Dollar Bond Index-Linked Securities (Dollar BILS)

What Are Dollar Bond Index-Linked Securities?

Dollar Bond Index-Linked Securities (Dollar BILS) are a type of debt instrument whose interest rate is determined at maturity by the return performance of a specified index over a given holding period. Due to this structure, Dollar BILS are categorized as zero-coupon floating rate debt.

Understanding Dollar Bond Index-Linked Securities (Dollar BILS)

Dollar BILS are typically useful for companies engaging in asset-liability matching. For example, if a company has a large liability due in six months, the company could invest its cash into dollar BILS now, rather than simply letting the cash sit idle for that time. The effective interest rate the company will receive from holding the dollar BILS will be equal to the return of the specified index during that time period, allowing the company to participate in any gains/losses the index incurs during that time period, but also still guaranteeing that the company will be able to liquidate its position for cash on the date it needs the funds to pay its liability.

Limitations of Dollar BILS

Dollar BILS and other index-linked securities carry a higher risk than traditional zero-coupon bonds and other fixed-income securities due to their reliance on the variable returns of an index to generate interest income and protect principal. Zero-coupon bonds are purchased at a deep discount to face value and earn interest as a result of appreciation to par at maturity. Investors in zero-coupon bonds are guaranteed to get back the face value of the bond at maturity but Dollar BILS do not carry such assurances. If these securities are linked to an equity index, such as the S&P 500, an investor could receive back less than their original principal should the value of the index be lower at maturity than at purchase.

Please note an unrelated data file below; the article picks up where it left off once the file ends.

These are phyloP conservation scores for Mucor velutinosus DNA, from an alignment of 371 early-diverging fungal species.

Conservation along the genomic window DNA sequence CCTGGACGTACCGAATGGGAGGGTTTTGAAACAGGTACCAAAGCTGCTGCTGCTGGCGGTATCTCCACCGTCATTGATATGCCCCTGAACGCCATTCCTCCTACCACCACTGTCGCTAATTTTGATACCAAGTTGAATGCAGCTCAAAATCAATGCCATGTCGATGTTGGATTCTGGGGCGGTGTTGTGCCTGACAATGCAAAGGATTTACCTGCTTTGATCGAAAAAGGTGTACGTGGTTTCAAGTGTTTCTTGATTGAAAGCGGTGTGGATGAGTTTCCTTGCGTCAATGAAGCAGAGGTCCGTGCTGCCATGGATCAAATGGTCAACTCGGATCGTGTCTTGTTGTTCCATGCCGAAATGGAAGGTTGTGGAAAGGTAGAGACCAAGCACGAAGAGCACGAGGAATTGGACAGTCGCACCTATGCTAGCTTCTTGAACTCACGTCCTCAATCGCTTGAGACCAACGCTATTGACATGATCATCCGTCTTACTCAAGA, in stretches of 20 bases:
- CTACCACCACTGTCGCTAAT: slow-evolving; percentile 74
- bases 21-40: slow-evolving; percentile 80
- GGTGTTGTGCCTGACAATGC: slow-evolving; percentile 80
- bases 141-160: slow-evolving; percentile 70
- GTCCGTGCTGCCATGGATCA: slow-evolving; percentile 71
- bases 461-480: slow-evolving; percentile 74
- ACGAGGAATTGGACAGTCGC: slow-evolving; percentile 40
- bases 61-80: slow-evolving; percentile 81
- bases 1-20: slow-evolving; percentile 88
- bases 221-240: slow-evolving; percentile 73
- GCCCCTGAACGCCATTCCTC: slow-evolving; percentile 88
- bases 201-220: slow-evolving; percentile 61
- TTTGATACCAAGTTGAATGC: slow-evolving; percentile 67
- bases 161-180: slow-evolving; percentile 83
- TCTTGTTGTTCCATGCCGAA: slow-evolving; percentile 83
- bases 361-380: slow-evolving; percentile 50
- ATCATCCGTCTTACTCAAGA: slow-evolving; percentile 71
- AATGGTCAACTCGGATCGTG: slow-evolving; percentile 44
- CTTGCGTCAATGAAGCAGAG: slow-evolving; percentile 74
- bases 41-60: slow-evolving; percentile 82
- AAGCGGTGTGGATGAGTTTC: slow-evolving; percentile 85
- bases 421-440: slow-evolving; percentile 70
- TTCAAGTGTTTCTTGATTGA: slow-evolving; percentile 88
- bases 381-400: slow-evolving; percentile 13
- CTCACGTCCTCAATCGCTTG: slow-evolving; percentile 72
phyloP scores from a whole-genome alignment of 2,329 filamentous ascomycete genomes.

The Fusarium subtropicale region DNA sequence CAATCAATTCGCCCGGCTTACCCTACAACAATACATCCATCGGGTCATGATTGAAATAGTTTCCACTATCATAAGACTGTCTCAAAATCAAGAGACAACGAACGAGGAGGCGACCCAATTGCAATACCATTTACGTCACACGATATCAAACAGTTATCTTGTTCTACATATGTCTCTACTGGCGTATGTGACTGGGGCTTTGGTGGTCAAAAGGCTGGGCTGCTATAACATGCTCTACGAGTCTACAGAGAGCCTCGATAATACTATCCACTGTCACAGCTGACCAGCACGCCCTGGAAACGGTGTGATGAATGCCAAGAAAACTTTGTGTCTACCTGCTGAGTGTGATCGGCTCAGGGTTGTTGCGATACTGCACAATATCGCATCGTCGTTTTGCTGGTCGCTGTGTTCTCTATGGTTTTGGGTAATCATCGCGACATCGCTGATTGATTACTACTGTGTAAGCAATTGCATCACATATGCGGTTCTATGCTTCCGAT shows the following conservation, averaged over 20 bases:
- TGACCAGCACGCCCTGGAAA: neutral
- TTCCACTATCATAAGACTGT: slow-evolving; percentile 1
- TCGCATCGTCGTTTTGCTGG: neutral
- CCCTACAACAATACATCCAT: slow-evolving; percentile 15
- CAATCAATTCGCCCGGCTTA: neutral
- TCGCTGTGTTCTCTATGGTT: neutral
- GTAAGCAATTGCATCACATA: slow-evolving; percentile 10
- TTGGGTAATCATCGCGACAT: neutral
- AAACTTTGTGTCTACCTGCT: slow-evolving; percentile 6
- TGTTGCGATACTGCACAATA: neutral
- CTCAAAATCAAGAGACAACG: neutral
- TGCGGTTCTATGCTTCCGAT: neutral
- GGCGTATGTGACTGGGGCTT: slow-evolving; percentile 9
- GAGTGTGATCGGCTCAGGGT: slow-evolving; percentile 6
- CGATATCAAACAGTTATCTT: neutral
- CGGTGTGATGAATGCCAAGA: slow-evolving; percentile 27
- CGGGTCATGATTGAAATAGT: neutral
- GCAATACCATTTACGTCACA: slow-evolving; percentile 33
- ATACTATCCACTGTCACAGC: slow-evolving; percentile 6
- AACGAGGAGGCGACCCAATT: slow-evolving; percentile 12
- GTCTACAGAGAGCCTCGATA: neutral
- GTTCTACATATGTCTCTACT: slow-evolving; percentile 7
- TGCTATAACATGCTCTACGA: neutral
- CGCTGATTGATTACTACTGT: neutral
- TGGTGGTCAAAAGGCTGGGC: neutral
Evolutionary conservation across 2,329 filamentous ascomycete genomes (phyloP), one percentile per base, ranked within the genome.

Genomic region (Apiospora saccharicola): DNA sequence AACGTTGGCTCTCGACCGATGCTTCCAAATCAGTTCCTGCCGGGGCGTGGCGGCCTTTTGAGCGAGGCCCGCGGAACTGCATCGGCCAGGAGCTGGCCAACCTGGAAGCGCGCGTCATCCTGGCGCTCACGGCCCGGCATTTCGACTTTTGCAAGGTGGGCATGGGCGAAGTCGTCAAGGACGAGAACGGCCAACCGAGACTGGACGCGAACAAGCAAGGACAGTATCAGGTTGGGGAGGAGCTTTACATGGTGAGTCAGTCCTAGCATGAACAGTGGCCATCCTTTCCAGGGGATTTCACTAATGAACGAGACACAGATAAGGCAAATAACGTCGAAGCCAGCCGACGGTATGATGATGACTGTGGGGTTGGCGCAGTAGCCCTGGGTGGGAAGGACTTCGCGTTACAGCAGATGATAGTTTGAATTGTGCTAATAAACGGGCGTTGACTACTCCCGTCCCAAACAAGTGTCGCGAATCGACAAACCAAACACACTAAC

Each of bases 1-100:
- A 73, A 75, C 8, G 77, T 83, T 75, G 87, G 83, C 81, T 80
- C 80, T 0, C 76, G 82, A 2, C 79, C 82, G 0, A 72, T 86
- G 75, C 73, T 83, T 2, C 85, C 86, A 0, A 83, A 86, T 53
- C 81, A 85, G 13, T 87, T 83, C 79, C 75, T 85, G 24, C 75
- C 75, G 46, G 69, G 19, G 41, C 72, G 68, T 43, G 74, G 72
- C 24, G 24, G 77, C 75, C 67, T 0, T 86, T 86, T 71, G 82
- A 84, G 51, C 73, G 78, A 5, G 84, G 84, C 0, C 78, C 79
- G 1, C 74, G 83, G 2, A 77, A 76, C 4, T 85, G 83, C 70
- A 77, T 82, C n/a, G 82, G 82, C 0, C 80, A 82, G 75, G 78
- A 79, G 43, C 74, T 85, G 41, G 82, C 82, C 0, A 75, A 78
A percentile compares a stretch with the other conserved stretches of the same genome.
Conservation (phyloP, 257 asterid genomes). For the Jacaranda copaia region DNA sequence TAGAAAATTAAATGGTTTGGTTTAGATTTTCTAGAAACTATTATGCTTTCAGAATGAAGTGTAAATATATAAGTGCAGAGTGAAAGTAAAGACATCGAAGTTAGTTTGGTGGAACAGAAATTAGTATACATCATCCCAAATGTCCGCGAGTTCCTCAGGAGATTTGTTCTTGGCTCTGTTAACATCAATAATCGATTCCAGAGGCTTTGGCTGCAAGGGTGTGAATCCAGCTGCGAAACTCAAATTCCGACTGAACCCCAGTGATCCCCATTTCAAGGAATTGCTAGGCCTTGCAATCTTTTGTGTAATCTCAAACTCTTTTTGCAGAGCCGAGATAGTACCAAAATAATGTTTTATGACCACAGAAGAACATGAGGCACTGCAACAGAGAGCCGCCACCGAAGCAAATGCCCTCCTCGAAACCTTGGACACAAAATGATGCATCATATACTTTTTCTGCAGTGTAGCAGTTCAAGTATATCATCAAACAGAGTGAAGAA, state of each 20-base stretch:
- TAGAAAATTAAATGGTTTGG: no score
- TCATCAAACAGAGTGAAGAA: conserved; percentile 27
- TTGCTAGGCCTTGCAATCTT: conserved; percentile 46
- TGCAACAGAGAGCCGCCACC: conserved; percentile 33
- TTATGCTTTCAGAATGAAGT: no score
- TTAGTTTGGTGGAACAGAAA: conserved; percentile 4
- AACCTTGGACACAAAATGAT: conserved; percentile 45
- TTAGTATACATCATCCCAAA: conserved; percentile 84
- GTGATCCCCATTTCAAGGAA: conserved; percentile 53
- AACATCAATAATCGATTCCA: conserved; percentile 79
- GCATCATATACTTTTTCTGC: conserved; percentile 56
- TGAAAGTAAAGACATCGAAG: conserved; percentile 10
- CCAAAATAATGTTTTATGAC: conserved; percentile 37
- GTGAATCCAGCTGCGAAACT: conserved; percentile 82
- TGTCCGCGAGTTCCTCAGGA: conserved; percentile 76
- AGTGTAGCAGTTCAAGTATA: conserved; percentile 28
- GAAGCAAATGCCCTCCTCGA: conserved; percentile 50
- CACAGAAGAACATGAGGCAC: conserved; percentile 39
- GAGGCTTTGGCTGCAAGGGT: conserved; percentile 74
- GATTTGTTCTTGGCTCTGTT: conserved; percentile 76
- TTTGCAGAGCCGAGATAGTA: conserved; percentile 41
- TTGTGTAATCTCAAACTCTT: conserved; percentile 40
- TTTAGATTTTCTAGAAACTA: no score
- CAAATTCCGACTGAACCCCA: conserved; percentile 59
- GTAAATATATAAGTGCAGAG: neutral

Index-linked securities have various provisions that determine the interest an investor will receive. Some securities come with capital protection or a capital guarantee from the issuer, typically an investment bank or brokerage, that ensures return of principal at maturity. The participation rate offered by each security impacts the amount of interest received. Securities with a 100% participation rate will receive interest based on the full return of the underlying index while those with a participation rate of 80%, for instance, will receive 80% of the underlying index return.

Dollars BILS also differ from inflation-linked bonds which make periodic coupon payments that adjust with changes in the inflation rate, usually measured in the U.S. by the Consumer Price Index.